There isn’t a stronger indicator of the overall direction of the economy than the manufacturing sector. Given its position as one of the leading sources of output and exports, any movements in those industries can easily have an impact on the rest of the American economy. Manufacturers know their role too well and are constantly looking for ways to bolster productivity and efficiency at the same time. Utilizing enterprise resource planning systems like Microsoft Dynamics NAV 2015 can help these businesses go through volatile periods easily. With this in mind, companies should consider this software in the wake of news that troubled waters lie ahead, even though they aren’t as severe as they were before.
Manufacturing reports give off job loss warning
Last week, both ADP and the U.S. Bureau of Labor Statistics released their monthly jobs report, and neither painted a particularly pretty picture on the job situation. For the first time in more than a year, both reports had job gains dropping below 200,000 for the month of March. According to USA Today, ADP’s report indicated only 189,000 jobs were added. Meanwhile, the BLS report noted a gain of only 126,000 while leaving the unemployment rate unchanged at 5.5 percent. While neither report suggests that the economy is beginning to decline, it does hint that there is some degree of slowdown.
Just before these reports came in, however, two manufacturing reports gave a heads-up that something of this nature would likely happen for the month of March. The Institute of Supply Management, which monitors the supply chain throughout the U.S., announced in its “Report on Business” that the Purchasing Managers Index was at 51.5 percent for the month. This was a distinct 1.4 percent drop from February. While the sector did in fact grow in the month of March, it happened at a much slower pace than before. There were drops in growth for new orders and inventories for raw materials, while employment itself remained unchanged. The only bright spot for growth was production, where there was a slight increase.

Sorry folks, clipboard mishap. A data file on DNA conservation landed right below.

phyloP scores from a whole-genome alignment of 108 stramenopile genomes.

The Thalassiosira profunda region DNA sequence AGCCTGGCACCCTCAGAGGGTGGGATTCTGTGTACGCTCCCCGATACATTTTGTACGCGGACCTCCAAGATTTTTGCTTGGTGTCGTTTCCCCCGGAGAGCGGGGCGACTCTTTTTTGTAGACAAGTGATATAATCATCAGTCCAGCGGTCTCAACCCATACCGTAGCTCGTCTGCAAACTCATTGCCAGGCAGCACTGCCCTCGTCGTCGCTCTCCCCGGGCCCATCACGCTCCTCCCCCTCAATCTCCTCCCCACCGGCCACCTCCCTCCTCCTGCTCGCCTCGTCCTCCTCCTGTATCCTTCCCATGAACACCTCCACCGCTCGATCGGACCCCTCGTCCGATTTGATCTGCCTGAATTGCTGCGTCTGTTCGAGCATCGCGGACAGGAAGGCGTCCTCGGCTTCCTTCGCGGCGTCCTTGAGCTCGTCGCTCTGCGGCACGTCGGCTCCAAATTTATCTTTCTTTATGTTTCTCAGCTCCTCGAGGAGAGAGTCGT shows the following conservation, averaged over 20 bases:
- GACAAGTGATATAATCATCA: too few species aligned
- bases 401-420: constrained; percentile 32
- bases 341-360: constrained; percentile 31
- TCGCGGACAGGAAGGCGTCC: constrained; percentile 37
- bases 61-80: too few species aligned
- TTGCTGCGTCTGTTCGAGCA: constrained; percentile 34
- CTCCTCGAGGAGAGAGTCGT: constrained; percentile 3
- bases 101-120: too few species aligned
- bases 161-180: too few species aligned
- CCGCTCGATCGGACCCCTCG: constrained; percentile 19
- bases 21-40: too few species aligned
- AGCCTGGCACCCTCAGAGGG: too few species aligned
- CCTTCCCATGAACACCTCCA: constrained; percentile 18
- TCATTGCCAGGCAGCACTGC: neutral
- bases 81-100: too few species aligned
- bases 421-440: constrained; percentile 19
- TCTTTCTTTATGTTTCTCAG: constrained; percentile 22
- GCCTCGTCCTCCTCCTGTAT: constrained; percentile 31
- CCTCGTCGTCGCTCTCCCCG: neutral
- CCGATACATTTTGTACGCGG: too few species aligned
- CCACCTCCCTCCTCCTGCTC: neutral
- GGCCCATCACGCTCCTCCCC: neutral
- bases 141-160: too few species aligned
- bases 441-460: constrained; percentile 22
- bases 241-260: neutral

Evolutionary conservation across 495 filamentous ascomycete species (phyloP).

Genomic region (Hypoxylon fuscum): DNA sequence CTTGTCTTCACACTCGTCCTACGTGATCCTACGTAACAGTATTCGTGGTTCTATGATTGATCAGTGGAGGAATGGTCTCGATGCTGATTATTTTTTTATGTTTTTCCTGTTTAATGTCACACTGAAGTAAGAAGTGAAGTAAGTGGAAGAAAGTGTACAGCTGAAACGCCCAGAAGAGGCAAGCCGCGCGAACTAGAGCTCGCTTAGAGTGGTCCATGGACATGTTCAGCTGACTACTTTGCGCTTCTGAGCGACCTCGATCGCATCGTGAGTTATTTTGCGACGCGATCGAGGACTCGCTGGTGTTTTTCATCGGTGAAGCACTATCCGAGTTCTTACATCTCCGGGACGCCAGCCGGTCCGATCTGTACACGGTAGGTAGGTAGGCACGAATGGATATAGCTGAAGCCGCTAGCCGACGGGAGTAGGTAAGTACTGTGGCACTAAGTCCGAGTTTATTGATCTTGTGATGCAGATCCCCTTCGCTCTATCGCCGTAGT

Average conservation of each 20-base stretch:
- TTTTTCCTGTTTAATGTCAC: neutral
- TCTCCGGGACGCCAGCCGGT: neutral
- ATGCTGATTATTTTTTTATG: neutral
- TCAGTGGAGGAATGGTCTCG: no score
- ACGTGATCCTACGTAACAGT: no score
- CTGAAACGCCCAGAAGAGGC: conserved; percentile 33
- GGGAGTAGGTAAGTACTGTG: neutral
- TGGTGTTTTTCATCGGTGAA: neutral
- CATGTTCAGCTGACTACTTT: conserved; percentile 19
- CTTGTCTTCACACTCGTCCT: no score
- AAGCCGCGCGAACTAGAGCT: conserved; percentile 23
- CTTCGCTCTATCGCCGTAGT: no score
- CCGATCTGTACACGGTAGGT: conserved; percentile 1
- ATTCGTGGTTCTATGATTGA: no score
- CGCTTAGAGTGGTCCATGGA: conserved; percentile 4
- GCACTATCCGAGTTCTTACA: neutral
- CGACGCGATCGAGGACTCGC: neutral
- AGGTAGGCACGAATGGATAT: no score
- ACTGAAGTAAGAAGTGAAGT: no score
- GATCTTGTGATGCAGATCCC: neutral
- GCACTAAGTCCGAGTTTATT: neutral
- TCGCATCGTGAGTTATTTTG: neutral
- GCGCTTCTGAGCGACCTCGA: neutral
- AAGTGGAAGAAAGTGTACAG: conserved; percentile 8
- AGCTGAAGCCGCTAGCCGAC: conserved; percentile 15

However, business consulting firm Markit released its PMI for March 2015, and it showed a much better result. At 55.7, the index marked a 0.6 point increase from February and has shown continued growth for more than five consecutive years. Large and midsized manufacturers reaped most of the gains in terms of output and employment. More importantly, new businesses are growing significantly as well.
Causes for concern
The conflicting reports seem to indicate that while slowdown seems likely, manufacturing faces a soft landing. One of the main concerns in all the reports is the fact that the dollar as a currency has strengthened considerably due to the euro’s quantitative easing program, making it difficult to profit off exports. More importantly, while low oil prices have benefited consumers everywhere, it has put a damper on continued local exploration. That in turn has weakened output from manufacturers connected to that industry such as pipe makers. Still, the situation is not as severe as one would make it, and it represents an opportunity for companies to make more capital investments such as ERP software to make up for the difference.
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